“The Muppets” stayed afloat in the top five, though somehow Disney’s aggressive marketing push has failed to help the picture leapfrog 'Twilight,' itself bleeding viewers after a mammoth opening. The drop was more respectable compared to weekend two’s drop, but you don’t go whole hog on marketing like Disney did with 'Muppets' and then register satisfaction with a domestic take below $100 million. 'Muppets' will have to hustle to get to $90 million, though looking at previous 'Muppet' film grosses through the lens of inflation, that sounds about right.
Taking a rather quiet drop was “Arthur Christmas,” which might yet benefit from the approaching holidays. It’s still not close to redeeming that feeble opening, but the bet is that 'Arthur' plays into the new year, and does even better overseas. It was able to stay ahead of “Hugo” though that’s mostly due to the presence of six hundred more engagements. “Hugo” again expanded aggressively, adding 768 screens, but the film simply isn’t catching with general audiences, as its drop in gross was close to 20% during this frame. That’s the last major expansion the film was going to get, most likely, giving Paramount the distinction of releasing 2011’s most expensive film to never see 3000 screens.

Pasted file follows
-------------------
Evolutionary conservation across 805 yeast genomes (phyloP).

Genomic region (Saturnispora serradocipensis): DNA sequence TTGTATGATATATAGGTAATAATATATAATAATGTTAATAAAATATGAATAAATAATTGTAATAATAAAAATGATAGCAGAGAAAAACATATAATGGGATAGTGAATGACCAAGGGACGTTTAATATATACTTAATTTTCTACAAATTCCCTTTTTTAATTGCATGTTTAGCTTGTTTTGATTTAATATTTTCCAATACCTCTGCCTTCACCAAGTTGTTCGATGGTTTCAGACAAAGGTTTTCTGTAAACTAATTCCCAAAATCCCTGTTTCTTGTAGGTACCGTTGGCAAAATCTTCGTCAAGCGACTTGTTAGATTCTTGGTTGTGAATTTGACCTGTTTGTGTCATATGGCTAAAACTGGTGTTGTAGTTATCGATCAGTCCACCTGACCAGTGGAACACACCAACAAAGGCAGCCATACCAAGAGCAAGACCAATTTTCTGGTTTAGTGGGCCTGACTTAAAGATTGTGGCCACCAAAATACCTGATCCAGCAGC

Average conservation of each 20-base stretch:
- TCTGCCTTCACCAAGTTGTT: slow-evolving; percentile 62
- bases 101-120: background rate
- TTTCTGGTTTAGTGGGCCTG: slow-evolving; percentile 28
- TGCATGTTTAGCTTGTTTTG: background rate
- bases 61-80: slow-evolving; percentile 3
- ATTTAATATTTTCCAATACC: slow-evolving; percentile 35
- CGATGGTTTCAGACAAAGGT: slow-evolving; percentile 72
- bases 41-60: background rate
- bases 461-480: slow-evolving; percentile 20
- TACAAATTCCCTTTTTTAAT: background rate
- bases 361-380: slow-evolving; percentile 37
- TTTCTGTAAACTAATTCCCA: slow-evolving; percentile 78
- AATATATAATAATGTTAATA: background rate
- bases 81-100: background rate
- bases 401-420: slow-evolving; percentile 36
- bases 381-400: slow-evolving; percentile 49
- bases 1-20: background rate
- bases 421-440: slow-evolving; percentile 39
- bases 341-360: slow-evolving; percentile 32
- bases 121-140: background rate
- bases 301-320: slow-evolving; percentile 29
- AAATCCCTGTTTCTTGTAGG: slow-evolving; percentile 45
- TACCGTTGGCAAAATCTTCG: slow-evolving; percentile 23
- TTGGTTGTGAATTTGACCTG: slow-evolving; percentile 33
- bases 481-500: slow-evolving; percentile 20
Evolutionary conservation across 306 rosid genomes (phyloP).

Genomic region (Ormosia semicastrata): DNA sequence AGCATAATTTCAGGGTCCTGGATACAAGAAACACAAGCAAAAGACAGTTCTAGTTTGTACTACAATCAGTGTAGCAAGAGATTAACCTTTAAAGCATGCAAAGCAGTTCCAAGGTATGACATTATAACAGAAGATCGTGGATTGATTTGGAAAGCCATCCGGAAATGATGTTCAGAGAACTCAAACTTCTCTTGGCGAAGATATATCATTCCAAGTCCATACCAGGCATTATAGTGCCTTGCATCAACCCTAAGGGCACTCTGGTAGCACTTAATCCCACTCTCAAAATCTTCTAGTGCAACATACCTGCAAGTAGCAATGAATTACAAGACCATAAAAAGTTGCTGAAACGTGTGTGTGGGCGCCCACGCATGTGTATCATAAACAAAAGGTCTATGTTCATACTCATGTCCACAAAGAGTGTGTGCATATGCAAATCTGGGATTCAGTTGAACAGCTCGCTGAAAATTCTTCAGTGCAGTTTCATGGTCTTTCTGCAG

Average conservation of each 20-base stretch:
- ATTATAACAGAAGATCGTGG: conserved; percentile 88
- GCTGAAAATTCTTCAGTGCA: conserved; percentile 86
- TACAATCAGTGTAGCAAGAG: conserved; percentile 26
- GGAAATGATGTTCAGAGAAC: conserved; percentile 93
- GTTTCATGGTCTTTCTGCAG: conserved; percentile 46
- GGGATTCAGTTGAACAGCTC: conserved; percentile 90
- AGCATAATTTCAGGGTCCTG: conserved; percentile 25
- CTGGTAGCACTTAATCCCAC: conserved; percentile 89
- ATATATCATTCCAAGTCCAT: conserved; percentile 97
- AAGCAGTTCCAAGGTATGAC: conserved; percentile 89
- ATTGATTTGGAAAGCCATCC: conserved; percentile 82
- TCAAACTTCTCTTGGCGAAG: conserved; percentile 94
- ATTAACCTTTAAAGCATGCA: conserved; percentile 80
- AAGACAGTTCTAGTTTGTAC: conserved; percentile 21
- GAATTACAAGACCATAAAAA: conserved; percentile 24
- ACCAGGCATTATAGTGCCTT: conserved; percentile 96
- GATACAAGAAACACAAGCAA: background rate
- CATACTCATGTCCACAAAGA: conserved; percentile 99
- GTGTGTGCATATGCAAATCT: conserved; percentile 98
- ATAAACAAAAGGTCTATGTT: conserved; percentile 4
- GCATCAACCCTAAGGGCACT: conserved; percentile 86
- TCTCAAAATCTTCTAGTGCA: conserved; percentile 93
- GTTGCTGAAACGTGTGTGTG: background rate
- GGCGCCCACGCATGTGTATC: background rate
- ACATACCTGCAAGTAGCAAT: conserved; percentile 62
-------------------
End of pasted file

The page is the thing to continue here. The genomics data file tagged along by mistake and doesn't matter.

In limited release, “Tinker Tailor Soldier Spy” was the big winner, selling out on both coasts for a four screen total of a staggering $301k (good work people!). It’s uncertain if the film has crossover potential (we’d say probably not), but this was by far the hottest ticket at the movies this weekend, and an ongoing expansion should continue as the film generates awards chatter. The numbers for “Young Adult” were slightly less impressive. On eight screens, the film took in $320k, a decent start though it's still unknown if it can match the breakout success of Jason Reitman's previous efforts.